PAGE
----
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OP16 The effect ofair pollution on individuals’ mental well-being in the United Kingdom: a spatial-temporal longitudinal study
  1. Mary Abed Al Ahad1,
  2. Urška Demšar1,
  3. Frank Sullivan2,
  4. Hill Kulu1
  1. 1School of Geography and Sustainable Development, University of St Andrews, St Andrews, UK
  2. 2School of Medicine, University of St Andrews, St Andrews, UK


Background Recent studies suggest an association between ambient air pollution and mental well-being, though evidence is mostly fragmented and inconclusive and suffers from methodological limitations related to the study design. In this study, we aimed to investigate the effect of air pollution on mental well-being in the United Kingdom (UK) using a spatial-temporal (between-within) longitudinal design.

Methods Data for 60,146 adult individuals (age:16+) with 349,748 repeated responses across 10-data collection waves (11-years: 2009–2019) from the “Understanding Society: The UK Household Longitudinal Study” were linked to annual concentrations of NO2, SO2, PM10, and PM2.5 pollutants using the individuals’ place of residence, given at the Lower Super Output Areas (LSOAs) geography level. Mental well-being was measured through the General Health Questionnaire (GHQ12) scale which is composed of 12 questions about the individuals’ experience of 12 mental well-being symptoms, each assessed on a 4-point Likert scale. The 12 questions are either summed up resulting in a total score between 0 and 36 (GHQ0–36) or dichotomised and then summed up resulting in a total score between 0 and 12 (GHQ0–12). Based on relevant literature, a cut-off of 12 for GHQ0–36 indicates poor mental well-being, while two cut-offs of 4 and 2 indicate poor mental well-being for GHQ0–12. Multilevel mixed-effect logit models were used to analyse the association between air pollution and the three binary mental well-being outcomes (GHQ0–36 ≥12; GHQ0–12 ≥2; GHQ0–12 ≥4).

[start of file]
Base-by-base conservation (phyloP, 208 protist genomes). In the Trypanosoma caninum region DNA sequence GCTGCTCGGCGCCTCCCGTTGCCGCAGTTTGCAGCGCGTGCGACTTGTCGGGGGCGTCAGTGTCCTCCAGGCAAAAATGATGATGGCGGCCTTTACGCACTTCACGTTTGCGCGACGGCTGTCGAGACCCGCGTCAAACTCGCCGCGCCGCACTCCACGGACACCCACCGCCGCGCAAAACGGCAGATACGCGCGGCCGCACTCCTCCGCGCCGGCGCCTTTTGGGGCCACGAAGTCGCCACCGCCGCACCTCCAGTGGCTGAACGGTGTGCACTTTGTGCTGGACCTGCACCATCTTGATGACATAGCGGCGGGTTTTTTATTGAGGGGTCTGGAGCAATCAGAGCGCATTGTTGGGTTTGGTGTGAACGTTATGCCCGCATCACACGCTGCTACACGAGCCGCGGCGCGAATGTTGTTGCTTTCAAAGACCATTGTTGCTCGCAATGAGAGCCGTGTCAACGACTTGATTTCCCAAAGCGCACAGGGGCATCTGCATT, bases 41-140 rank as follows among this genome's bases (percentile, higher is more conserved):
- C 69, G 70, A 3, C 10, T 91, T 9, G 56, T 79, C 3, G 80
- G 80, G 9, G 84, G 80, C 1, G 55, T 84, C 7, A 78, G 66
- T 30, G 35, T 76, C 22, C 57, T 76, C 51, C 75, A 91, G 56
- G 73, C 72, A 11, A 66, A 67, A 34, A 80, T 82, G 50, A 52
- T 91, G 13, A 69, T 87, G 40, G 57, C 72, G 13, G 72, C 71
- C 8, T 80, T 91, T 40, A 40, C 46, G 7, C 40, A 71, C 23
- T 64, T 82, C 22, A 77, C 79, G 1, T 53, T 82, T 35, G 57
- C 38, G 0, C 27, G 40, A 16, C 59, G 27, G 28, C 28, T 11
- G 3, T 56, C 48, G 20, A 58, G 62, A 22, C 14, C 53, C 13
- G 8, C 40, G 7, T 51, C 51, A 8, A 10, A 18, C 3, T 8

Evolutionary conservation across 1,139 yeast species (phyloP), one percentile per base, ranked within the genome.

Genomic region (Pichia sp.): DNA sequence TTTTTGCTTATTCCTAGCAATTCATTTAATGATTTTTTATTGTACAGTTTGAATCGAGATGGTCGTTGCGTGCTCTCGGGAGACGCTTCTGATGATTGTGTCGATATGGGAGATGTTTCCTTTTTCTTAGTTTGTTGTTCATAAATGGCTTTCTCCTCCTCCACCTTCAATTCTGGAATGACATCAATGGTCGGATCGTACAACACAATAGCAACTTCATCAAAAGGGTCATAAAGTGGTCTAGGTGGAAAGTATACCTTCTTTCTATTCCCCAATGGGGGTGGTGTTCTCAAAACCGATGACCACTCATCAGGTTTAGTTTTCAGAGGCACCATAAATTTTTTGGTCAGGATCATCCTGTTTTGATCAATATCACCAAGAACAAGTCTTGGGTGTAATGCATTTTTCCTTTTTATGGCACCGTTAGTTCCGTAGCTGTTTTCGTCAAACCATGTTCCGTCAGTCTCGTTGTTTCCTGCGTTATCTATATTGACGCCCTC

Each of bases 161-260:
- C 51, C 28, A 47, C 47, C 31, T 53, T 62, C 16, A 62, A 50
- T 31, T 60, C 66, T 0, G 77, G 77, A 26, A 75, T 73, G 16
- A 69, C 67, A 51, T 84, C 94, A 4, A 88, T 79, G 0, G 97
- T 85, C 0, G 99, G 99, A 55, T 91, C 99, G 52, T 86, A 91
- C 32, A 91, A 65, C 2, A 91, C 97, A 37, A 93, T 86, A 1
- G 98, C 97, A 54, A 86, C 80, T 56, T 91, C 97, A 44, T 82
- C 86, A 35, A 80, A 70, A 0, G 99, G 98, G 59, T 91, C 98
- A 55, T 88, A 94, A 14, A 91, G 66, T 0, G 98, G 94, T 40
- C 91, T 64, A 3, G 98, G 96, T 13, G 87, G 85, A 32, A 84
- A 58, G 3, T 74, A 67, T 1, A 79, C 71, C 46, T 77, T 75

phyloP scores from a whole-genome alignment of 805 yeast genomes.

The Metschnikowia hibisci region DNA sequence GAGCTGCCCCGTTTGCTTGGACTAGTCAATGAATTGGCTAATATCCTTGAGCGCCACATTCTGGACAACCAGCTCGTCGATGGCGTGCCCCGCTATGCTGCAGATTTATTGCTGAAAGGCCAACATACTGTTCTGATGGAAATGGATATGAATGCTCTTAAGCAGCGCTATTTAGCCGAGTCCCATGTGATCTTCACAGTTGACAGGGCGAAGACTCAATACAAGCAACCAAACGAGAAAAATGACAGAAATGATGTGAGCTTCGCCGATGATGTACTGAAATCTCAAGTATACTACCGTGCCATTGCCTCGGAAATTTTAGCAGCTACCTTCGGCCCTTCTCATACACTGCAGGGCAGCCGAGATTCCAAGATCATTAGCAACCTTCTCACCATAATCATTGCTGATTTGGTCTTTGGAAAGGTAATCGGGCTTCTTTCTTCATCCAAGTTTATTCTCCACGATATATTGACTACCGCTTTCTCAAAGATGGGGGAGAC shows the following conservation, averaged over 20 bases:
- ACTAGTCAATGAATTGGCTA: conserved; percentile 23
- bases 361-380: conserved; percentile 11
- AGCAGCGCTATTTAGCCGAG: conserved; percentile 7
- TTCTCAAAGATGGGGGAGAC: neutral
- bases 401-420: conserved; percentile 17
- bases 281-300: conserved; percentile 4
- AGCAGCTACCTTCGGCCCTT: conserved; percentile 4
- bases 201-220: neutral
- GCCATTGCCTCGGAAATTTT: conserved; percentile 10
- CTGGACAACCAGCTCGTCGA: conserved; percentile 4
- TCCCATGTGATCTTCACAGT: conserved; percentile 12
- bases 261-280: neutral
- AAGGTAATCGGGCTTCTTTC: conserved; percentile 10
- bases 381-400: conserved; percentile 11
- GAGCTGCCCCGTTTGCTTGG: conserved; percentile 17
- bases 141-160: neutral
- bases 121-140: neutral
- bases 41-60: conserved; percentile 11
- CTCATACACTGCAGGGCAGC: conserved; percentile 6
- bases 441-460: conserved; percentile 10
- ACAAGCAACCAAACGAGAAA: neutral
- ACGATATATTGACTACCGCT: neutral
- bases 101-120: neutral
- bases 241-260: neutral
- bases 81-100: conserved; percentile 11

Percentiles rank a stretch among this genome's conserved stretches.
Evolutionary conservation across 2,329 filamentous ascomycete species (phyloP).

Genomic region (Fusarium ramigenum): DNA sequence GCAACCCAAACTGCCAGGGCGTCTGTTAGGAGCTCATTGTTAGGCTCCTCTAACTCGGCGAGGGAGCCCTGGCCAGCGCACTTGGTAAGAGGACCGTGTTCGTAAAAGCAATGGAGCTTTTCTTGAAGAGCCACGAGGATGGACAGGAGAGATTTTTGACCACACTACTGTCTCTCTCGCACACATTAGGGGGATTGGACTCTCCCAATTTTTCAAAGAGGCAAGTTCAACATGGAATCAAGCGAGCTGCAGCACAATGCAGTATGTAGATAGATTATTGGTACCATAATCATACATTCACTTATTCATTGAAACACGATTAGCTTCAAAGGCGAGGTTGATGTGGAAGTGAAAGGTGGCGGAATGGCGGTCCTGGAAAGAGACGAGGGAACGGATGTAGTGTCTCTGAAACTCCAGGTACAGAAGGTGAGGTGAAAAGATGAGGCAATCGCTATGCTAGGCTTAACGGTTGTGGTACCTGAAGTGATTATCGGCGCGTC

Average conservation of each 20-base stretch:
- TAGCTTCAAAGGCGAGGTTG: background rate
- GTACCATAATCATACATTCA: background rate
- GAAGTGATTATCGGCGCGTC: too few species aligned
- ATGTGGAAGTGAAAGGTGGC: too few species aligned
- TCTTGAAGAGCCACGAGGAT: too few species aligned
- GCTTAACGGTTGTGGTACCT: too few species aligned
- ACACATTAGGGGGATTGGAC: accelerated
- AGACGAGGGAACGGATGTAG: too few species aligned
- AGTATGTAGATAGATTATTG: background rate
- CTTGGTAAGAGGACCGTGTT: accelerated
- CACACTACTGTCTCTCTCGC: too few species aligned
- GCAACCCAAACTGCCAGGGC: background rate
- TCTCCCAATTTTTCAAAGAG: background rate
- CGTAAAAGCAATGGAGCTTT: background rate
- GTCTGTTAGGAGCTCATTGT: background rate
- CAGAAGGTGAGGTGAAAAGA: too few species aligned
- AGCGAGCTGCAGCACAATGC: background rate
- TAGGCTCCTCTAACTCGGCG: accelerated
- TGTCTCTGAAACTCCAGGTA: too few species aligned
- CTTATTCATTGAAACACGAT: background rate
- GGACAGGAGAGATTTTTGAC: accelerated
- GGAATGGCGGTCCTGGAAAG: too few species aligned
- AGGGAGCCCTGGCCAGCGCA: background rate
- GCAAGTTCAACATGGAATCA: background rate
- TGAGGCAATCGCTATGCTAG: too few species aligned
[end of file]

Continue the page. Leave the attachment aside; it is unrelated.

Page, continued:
Results Higher odds of poor mental well-being were observed with every 10µg/m3 increase in NO2 (GHQ0–36 ≥12: OR=1.12, 95% CI=1.09–1.15; GHQ0–12 ≥2: OR=1.14, 95%CI=1.11–1.17; GHQ0–12 ≥4: OR=1.12, 95%CI=1.09–1.16), SO2 (GHQ0–36 ≥12: OR=1.30, 95% CI=1.18–1.44; GHQ0–12 ≥2: OR=1.29, 95%CI=1.17–1.42; GHQ0–12 ≥4: OR=1.31, 95%CI=1.17–1.47), PM10 (GHQ0–36 ≥12: OR=1.22, 95% CI=1.15–1.30; GHQ0–12 ≥2: OR=1.28, 95%CI=1.20–1.36; GHQ0–12 ≥4: OR=1.23, 95%CI=1.15–1.31) and PM2.5 (GHQ0–36 ≥12: OR=1.35, 95% CI=1.24–1.47; GHQ0–12 ≥2: OR=1.44, 95%CI=1.33–1.56; GHQ0–12 ≥4: OR=1.38, 95%CI=1.25–1.51) pollutants. Decomposing air pollution into between (spatial: average 11-years air pollution across LSOAs) and within (temporal: annual deviation in air pollution from the 11-years average within each LSOA) effects showed significant between, but not within effects.

Conclusion Using longitudinal individual-level and contextual-linked pollution data, this study demonstrates the negative effect of air pollution on individuals’ mental well-being which is mainly attributed to residing in more polluted areas rather than the air pollution variation across time within each geographical area. Thus, environmental policies to reduce air pollution emissions can eventually improve the mental well-being of people in the UK.

  • Air pollution
  • mental well-being
  • longitudinal
  • spatial
  • temporal
  • United Kingdom (UK).

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